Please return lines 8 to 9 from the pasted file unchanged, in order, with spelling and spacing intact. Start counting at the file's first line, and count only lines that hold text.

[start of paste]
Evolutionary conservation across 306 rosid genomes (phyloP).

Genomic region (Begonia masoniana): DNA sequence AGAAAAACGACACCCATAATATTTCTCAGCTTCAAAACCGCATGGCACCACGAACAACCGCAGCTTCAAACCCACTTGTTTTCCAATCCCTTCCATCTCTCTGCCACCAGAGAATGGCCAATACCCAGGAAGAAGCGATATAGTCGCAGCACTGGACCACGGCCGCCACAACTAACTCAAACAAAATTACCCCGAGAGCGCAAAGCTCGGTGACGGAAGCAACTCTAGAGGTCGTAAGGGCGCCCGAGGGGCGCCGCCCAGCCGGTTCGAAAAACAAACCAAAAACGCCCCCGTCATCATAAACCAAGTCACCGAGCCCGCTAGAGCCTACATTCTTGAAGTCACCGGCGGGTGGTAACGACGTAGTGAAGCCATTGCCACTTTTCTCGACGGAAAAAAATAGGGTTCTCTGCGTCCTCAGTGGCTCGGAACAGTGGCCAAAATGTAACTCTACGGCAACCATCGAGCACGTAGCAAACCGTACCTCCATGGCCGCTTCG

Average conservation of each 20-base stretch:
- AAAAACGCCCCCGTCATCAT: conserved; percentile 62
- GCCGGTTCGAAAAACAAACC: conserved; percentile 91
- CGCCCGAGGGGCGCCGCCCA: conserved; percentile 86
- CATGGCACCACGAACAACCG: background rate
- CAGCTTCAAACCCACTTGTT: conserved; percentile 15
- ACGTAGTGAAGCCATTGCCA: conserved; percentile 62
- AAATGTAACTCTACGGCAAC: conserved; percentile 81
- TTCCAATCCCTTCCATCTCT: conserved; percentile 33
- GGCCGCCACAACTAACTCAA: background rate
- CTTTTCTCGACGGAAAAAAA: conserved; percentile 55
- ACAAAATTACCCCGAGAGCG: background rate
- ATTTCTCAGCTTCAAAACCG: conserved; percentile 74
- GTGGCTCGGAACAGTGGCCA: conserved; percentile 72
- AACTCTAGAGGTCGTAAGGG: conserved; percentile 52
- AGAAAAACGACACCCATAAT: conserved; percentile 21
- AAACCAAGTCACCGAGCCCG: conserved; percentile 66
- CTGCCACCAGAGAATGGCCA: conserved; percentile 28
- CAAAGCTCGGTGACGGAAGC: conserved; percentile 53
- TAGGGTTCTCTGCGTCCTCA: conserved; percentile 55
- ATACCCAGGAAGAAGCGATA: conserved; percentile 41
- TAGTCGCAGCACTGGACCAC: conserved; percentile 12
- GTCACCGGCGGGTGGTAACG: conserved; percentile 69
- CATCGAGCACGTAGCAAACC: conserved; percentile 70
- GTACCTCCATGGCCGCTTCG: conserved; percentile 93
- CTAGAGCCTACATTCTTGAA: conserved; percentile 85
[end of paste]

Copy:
- CAGCTTCAAACCCACTTGTT: conserved; percentile 15
- ACGTAGTGAAGCCATTGCCA: conserved; percentile 62